The belly of Topanga Canyon seems tranquil enough. Brown and olive hills tumble gracefully into the glittering Pacific Ocean; quiet trails lead to dusty woods with spots of solitude. But shooting off State Route 27, the canyon's main drag, hundreds of miles of windy roads snake into the hills and tell a different story; they're gateways to trippy, hallucinate-like communities where artists bring their darkest, wildest Alice in Wonderland fantasies to life.
This Saturday and Sunday, a collective of those 42 artists will be showing their work. Legendary skateboard cartoons, ink and canvas drawings and neon 3D imagery will hang in homes and studios next to bowls fashioned from hubcap molds, and glass blown in the basement of a Hollywood props designer.
In the middle of the unincorporated community, Topanga Canyon Gallery sits as part of a quaint cluster of shops. Visitors to this weekend's $15 event will grab a map from the gallery (or download it at topangacanyongallery.com), then follow it by car to studios of their choosing. In a brief pre-show tour, we saw the studios of six artists, each different, each working to their own tune.
Potter Rebecca Catterall works in an enclave reached after coasting past bloated Crafstmans and re-envisioned Capes. Overlooking miles of hills and homes — including a grand, whitewashed hacienda — her backyard doubles as her studio, where she fashions everything from pie plates to recreations of the infamous Jesus Toast.
“It's a lifestyle,” she says of her home and workspace. “You have that solitude; it does matter to me to have some peace and quiet.”
Up the canyon about five miles, Roya Adjory has plastered her home with intricate, layered canvases topped with neon pink puff paint. One day, Adjory's niece put on a pair of 3D glasses and turned to the painter. “Did you know that these look three-dimensional?” she said.
Adjory describes her mesmerizing work as having accidentally created an “X dimension,” an Avatar-like experience wherein brighter colors pop forward and darker, more muted colors recede. Inside her studio, Adjory has an Andre Malraux quote: “The only domain where the divine is visible is that of art.”
In a tiny, shed-like studio further north from Adjory, Bill Jehle is showing his own work and the work of Lynn E. Coleman. Coleman's aggressive, dark depictions of skateboard punks —- which include dead alligators seen through the eyes of protagonist Alley Gator, and Alley Gator doing alley-oops and pounding the skate park pavement —- are original prints from the legendary 1980s skate magazine Thrasher.
The images weren't agonized over or treated preciously; instead, Coleman tossed them off when she was a young mom. “These were nice and small,” she says of the iconic ink renderings. “I could do it, then leave it and attend to whoever was crying.”
Jehle is showing meandering black and white drawings, clusters of shapes and doodles. He calls them “meditation drawings,” but this is no peaceful contemplation; the images look like Fear and Loathing in Las Vegas come to gruesome life. Get close and you suddenly see enormous, dead-eyed lizards; trippy clowns; and proud, uniformed badgers in full police regalia.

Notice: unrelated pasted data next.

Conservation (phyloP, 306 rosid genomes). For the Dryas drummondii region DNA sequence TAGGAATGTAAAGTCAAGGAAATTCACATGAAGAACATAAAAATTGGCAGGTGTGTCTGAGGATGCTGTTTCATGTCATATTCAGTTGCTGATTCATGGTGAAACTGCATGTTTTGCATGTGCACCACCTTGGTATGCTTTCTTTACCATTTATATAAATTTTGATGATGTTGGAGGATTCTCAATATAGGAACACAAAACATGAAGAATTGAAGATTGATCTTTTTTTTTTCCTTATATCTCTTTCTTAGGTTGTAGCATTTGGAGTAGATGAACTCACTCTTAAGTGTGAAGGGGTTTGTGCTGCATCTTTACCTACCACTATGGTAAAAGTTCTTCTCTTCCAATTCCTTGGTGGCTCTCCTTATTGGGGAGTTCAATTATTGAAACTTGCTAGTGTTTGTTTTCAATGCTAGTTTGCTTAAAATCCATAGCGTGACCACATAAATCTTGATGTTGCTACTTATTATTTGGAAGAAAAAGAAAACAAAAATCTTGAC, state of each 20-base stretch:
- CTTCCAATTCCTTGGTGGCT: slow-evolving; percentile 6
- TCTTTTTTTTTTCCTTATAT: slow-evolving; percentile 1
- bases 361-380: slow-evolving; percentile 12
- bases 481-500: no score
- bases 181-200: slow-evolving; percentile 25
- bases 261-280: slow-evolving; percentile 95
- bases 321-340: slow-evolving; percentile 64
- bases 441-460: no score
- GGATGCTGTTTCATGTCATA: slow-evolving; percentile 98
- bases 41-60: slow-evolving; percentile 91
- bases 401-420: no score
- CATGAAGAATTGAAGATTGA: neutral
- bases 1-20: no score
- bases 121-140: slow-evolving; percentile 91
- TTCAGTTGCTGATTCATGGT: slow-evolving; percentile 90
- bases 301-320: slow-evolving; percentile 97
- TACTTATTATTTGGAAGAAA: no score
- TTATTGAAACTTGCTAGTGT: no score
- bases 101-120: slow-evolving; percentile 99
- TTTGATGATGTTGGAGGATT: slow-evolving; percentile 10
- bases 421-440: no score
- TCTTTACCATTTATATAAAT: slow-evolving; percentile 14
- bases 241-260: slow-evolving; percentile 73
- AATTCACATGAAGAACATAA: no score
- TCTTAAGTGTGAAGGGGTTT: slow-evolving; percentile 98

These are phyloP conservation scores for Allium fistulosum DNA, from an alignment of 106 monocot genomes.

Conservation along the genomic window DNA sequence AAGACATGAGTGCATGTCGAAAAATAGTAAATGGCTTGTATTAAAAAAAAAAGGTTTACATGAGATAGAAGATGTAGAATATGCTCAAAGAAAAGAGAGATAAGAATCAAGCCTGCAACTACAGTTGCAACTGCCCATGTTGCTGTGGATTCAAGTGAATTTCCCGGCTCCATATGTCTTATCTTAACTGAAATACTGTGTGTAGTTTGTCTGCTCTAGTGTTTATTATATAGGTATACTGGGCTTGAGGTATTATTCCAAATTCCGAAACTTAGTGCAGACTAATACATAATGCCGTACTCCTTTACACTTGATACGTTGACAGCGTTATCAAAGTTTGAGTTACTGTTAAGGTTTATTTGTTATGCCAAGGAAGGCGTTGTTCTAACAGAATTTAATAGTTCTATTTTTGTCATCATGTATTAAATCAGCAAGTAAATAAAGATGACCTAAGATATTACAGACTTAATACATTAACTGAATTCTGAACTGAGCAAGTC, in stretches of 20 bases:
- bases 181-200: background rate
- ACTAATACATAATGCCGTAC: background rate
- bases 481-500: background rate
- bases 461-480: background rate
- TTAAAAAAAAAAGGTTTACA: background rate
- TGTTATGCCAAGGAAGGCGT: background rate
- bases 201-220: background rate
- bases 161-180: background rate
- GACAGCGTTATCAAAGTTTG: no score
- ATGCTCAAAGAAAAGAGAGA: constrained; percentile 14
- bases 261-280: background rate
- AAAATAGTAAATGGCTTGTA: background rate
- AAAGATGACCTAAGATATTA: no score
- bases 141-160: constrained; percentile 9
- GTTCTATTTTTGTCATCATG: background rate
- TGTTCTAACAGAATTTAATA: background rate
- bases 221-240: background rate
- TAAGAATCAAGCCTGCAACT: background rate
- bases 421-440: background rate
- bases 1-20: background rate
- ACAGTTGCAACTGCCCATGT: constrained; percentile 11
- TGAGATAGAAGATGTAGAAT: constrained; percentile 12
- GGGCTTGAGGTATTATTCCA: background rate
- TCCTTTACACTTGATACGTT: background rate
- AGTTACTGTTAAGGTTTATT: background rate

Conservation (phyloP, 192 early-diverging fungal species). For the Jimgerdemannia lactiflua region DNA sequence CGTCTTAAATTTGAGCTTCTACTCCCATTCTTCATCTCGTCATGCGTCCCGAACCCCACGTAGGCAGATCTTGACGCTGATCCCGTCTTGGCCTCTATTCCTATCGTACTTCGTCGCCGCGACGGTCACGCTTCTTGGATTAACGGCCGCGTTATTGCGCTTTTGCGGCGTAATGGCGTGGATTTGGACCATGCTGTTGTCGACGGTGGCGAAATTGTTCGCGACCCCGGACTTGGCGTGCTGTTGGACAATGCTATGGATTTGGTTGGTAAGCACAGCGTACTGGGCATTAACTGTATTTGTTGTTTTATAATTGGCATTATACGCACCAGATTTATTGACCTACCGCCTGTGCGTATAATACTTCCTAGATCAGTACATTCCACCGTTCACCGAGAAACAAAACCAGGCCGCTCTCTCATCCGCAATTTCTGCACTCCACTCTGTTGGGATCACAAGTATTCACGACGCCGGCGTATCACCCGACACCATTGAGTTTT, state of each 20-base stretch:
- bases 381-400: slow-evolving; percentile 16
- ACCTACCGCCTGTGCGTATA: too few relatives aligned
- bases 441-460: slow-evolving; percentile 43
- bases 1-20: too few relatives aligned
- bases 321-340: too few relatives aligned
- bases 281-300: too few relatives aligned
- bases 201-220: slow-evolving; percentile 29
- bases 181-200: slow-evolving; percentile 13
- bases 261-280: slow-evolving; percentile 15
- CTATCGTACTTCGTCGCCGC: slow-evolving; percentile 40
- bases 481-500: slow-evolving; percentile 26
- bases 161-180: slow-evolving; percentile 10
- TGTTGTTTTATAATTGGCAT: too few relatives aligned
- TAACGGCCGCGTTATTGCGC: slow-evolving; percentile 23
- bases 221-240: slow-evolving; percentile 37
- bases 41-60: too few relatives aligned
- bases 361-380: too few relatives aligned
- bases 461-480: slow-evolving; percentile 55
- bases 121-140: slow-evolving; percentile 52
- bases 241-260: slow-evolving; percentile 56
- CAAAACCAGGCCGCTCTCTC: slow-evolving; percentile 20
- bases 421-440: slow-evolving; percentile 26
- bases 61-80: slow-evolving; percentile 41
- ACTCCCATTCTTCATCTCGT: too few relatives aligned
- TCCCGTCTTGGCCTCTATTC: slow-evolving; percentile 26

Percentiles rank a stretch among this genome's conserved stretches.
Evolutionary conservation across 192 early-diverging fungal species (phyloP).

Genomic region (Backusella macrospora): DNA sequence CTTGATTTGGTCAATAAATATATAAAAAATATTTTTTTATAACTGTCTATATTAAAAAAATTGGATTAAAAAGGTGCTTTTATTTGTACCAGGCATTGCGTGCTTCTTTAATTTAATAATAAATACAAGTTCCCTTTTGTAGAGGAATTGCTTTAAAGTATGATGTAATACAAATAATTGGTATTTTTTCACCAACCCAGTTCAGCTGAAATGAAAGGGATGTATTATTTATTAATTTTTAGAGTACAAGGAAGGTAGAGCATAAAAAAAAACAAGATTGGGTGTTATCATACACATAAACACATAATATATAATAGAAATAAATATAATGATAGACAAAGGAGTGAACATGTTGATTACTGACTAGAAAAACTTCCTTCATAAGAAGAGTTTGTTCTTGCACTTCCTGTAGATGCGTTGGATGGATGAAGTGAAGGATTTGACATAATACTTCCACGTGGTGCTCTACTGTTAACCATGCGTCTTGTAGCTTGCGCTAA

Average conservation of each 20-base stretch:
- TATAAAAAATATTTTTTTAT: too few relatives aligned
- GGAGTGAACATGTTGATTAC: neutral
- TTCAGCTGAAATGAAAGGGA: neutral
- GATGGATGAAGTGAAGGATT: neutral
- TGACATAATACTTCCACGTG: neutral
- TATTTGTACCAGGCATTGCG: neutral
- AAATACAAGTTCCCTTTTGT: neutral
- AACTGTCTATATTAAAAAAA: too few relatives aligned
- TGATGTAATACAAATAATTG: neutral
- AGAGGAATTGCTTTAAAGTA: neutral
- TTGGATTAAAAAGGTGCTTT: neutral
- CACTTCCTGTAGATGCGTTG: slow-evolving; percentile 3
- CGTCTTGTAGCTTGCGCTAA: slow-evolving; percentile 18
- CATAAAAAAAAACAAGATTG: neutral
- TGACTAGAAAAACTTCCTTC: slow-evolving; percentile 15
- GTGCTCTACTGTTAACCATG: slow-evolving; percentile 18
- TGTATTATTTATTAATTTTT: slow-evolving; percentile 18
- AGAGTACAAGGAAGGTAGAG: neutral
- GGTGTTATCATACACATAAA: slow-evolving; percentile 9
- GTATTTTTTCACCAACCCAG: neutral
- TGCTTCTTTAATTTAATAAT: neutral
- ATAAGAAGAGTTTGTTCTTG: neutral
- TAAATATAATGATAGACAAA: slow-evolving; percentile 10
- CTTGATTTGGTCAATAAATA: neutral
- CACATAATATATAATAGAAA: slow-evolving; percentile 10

“In these,” he says, “I just followed the pen.”
Beyond Adjory, Jehle and Coleman, visitors can head to the home of Megan Geer-Aslop. Inside a shifty wooden gate, Geer-Aslop's two small children are running around covered in dirt, in the midst of what looks like a psychedelic fairy dream. Lush greenery dangles over a winding path; orange glass lanterns hang from a crooked tree.
Geer-Aslop's art lives in two studios; one for ceramics and another for stained glass, which she installs into instruments and furniture found in vintage stores.
“This is like my treehouse,” she says of the ceramics studio.
Our final stop is the home of Kim Bolanowski. Dropped on top of a high hill —- so high that we are literally above the clouds when we pull in through the massive wooden gates — it's unnervingly isolated. A long, winding driveway takes visitors up to the main house, which, one of our crew notes, looks like the home of a Colombian drug lord.
“There should be guards,” he says, simulating holding a machine gun across his chest. “Pablo Escobar.”
Inside, Bolanowski's dining room table is covered in glass bowls, glass vases, and other glass items and sculptures, which she makes together with her husband. Both are hugely successful Hollywood types; in fact, she tells us as she guides us downstairs, Ron is making all of the props for Ghostbusters 3.
The tour is ostensibly about art. But beyond that, it's a deep dive into the strangeness that is Los Angeles; the homes of people who've clawed their way to the top, people whose demons have chased them into the hills until they couldn't go any further; people who have escaped, either into the scenery or into their own minds.
Most of the artists say that they're inspired by the canyon, and it's not hard to guess why; it's quiet, peaceful and affords plenty of meditative time. For some artists, this kind of isolation would be a self-imposed lock-up. But for those who live here, it's a blank canvas, to create —- and to be — whatever they want.
To go this weekend: Purchase tickets online and download a map to the studios, which are sprinkled along the ravines, lanes and side canyons throughout opanga Canyon. Tickets covering both days are $15 in advance or $20 at Topanga Canyon Gallery, which can provide a physical map at the door.
The Topanga Canyon Art Tour is Saturday, May 30 from 10 a.m. – 5 p.m. and Sunday, May 31 from 11 a.m. – 5 p.m.
Meet the artists at a casual reception and silent auction on Saturday from 5-8 p.m. at Topanga Canyon Gallery, hosted by gallery member Rebecca Catterall.
To buy tickets: topangacanyongallery.com, or call 310 455-7909.